The following is the Dec. 1, 2022, Congressional Research Service report, Afghanistan: Background and U.S. Policy in Brief.
From the report
The aftershocks of Afghanistan’s watershed year of 2021 continue to reverberate within Afghanistan, throughout its region, and in the United States. In 2021, U.S. and international forces departed after nearly two decades of operations in Afghanistan; the internationally backed Afghan government and its military forces collapsed; and the Taliban, a Sunni Islamist extremist group that formerly ruled the country from 1996 to 2001, retook power. Afghans and Americans alike, including Members of Congress and other U.S. policymakers, continue to grapple with the reality of the Taliban’s renewed rule.
The Taliban government is dominated by former officials from the Taliban’s prior rule or longtime loyalists, indicating that the Taliban have prioritized internal cohesion over outreach to other segments of Afghan society or similar gestures advocated by the United States and other countries. Some signs of dissension in the group’s ranks along various lines have emerged, though the Taliban have a history of effectively managing internal disputes. Some Afghans have sought to advocate for their rights and express opposition to the Taliban in nonviolent demonstrations, which the Taliban have monitored and sometimes violently dispersed. Other anti-Taliban Afghans have taken up arms against the Taliban, claiming guerilla-style attacks against Taliban forces and calling for international assistance, and the regional Islamic State affiliate has conducted attacks against both Taliban forces and Afghan civilians.
Some Members of Congress have focused on a number of impacts of the Taliban’s renewed rule on U.S. interests:
- Counterterrorism. The Taliban takeover has had different impacts on the Islamic State and Al Qaeda, historic Taliban adversaries and partners, respectively. With no U.S. military forces based in Afghanistan or neighboring states, the United States is pursuing an “over-the-horizon” counterterrorism approach.
- Women and Girls. Taliban actions have been detrimental for the status of women and girls in Afghanistan, a longtime U.S. policy concern, with girls prohibited from attending school at the secondary level and women’s roles drastically curtailed.
- Relocating U.S. Partners. Some Members of Congress have closely followed ongoing U.S. efforts to relocate remaining U.S. citizens, as well as the tens of thousands of Afghans who worked for U.S. efforts and seek to leave the country.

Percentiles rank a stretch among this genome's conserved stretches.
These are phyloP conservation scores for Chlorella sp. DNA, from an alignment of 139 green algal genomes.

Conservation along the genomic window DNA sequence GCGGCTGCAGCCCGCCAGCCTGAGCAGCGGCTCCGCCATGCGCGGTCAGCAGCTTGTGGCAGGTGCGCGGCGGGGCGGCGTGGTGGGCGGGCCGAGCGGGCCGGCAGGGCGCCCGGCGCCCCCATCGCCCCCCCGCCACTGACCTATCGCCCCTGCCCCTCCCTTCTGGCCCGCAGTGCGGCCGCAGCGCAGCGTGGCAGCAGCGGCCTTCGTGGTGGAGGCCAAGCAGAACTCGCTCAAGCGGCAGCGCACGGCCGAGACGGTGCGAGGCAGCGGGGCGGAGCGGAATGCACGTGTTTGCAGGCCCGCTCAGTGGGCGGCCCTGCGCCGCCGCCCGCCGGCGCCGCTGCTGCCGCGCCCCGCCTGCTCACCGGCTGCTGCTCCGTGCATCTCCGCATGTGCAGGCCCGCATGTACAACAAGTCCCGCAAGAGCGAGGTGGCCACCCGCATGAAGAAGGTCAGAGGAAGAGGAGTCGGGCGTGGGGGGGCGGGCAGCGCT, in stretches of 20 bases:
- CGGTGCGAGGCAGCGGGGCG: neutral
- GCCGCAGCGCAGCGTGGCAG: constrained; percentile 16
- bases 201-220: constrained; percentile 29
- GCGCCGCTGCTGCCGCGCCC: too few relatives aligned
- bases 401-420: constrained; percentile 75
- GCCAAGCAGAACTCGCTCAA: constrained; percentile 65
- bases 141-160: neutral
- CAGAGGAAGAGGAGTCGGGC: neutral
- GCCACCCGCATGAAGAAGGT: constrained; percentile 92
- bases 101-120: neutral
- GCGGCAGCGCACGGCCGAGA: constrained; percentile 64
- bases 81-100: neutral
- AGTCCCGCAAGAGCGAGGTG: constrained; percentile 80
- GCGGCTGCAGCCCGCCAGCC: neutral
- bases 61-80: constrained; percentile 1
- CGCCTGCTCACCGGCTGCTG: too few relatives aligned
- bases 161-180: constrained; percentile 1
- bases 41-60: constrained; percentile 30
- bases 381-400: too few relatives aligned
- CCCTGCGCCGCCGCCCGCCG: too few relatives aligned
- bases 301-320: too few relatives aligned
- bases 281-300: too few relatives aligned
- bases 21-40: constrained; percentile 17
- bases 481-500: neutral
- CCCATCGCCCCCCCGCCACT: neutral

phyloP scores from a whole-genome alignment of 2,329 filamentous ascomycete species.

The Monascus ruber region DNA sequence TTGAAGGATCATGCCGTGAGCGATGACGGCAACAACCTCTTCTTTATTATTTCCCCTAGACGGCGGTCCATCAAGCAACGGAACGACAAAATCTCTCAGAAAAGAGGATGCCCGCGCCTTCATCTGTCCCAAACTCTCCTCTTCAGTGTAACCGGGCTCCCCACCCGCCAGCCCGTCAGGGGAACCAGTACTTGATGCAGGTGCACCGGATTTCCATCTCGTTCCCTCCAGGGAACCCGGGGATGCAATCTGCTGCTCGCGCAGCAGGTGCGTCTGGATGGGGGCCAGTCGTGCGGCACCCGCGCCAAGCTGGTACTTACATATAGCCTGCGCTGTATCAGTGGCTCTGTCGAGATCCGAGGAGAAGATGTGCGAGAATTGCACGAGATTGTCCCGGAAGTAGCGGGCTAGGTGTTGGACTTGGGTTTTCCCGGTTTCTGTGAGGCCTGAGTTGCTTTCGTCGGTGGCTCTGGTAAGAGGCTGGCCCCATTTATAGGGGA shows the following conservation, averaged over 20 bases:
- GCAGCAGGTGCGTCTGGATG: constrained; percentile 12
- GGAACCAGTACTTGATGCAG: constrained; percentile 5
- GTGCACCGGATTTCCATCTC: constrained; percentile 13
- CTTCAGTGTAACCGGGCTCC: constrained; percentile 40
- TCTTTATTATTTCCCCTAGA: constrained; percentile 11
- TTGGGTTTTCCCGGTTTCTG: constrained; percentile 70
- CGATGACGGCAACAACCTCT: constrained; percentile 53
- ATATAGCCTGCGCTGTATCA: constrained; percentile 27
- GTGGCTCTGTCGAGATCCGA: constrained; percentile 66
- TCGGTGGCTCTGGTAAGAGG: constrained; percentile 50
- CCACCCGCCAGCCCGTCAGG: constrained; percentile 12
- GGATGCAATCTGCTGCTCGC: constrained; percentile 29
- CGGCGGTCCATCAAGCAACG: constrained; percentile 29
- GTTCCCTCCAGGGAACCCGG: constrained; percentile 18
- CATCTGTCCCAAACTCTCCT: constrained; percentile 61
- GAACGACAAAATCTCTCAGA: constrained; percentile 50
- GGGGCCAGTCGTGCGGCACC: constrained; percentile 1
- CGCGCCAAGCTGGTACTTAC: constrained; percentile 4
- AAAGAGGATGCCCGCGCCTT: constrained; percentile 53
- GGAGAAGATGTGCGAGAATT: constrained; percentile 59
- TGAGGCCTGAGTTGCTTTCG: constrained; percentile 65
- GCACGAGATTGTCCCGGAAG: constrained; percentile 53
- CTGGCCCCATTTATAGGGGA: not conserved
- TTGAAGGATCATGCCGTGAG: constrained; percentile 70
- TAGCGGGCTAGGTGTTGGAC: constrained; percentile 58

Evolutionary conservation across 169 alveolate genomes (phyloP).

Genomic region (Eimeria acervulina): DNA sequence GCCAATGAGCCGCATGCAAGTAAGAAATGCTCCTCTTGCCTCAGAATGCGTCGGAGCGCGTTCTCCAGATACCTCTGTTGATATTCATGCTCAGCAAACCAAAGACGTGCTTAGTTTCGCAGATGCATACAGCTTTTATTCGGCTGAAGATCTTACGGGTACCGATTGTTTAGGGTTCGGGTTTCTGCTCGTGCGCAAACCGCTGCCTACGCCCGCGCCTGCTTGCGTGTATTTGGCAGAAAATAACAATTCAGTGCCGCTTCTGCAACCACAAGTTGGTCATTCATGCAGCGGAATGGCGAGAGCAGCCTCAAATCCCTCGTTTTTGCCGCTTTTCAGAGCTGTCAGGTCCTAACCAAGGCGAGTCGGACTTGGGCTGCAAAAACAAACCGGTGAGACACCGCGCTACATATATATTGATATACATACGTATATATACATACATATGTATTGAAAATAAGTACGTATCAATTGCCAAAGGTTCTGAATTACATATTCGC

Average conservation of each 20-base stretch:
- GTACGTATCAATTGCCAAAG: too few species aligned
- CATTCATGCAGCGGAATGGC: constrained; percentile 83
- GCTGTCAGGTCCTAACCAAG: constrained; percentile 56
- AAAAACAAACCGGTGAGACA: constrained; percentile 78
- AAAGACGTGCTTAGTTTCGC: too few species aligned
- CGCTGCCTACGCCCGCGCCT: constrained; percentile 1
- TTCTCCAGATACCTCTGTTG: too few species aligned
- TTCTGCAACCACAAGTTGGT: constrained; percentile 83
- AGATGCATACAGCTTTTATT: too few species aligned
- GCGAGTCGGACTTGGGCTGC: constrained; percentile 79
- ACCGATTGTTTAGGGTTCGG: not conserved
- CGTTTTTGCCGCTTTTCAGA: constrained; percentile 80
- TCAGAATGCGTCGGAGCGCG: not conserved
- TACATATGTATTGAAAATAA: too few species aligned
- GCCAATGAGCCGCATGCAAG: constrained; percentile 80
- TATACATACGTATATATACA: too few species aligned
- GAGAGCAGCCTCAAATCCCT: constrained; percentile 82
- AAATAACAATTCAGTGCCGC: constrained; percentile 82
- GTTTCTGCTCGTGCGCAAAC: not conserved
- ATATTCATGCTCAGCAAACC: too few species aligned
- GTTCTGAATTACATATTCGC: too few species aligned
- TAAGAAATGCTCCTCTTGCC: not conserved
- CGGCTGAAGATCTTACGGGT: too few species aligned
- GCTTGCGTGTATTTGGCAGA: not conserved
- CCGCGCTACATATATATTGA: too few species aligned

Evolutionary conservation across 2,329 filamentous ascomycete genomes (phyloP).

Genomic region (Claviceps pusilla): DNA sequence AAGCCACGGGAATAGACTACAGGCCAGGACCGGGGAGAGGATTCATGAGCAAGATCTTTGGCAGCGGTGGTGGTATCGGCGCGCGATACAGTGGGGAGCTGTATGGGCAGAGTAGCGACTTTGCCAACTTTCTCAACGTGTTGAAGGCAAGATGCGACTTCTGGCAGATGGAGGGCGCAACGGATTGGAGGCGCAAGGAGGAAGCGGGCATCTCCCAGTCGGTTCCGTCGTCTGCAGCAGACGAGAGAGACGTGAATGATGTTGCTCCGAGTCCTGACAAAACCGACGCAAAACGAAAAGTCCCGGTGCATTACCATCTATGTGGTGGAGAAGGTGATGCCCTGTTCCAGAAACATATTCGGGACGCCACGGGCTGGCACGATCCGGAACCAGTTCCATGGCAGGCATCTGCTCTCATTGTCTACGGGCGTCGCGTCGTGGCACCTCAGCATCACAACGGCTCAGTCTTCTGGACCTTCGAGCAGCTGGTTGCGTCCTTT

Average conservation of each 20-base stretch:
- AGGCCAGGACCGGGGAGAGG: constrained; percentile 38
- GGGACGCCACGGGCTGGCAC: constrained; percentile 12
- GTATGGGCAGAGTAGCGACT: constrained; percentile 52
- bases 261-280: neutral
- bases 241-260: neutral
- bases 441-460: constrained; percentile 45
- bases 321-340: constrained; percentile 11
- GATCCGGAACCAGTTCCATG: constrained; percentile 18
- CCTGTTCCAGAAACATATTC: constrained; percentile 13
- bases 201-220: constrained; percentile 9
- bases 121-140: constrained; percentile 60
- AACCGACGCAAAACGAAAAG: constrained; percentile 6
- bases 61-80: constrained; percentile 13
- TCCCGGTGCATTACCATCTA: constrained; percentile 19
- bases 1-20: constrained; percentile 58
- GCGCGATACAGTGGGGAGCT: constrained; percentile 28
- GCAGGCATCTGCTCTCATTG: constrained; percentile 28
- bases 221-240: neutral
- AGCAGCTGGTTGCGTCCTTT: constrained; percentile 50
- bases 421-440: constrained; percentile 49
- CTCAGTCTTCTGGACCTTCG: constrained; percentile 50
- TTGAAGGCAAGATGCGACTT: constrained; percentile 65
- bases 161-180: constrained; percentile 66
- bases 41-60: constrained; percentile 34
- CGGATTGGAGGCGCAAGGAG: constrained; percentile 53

Some Members have also expressed concern about dire humanitarian conditions in Afghanistan. Since the Taliban takeover, Afghanistan has faced intersecting and overwhelming humanitarian and economic crises, a result of challenges both preexisting (such as natural disasters and Afghanistan’s weak economic base) and new (such as the cut-off of international development assistance, U.S. sanctions on the Taliban, and the U.S. hold on Afghan central bank assets). In response, the Biden Administration has provided over $1 billion in humanitarian assistance, issued general licenses authorizing various humanitarian and commercial transactions, and established a Switzerland-based “Afghan Fund” to disburse some of Afghanistan’s central bank assets to support the Afghan economy.
Congressional oversight of U.S. Afghanistan policy has featured numerous hearings, past and ongoing investigations, and the creation of the Afghanistan War Commission. Congress has also imposed a variety of reporting requirements to monitor dynamics in Afghanistan and their implications for U.S. policy. Going forward, Congress may consider further reporting requirements, resources, or investigative efforts related to various U.S. interests as it evaluates the Biden Administration’s budget request and defense authorization measures. Future reports from the congressionally created Afghanistan War Commission and other bodies may offer lessons for legislators
Congressional action is likely to be influenced, and likely constrained, by a lack of reliable information about events in Afghanistan and the historical legacy of U.S. conflict with the Taliban. Perhaps more challengingly, the Biden Administration and many in Congress seek to ameliorate humanitarian and economic conditions in Afghanistan, but without taking any action that boosts the Taliban’s position or that may be perceived as doing so. Pursuing these policies in tandem may prove complicated given the Taliban’s evident aversion to make compromises in response to international pressure and its apparent willingness to accept considerable humanitarian and economic suffering as the price of that uncompromising stance.
Download the document here.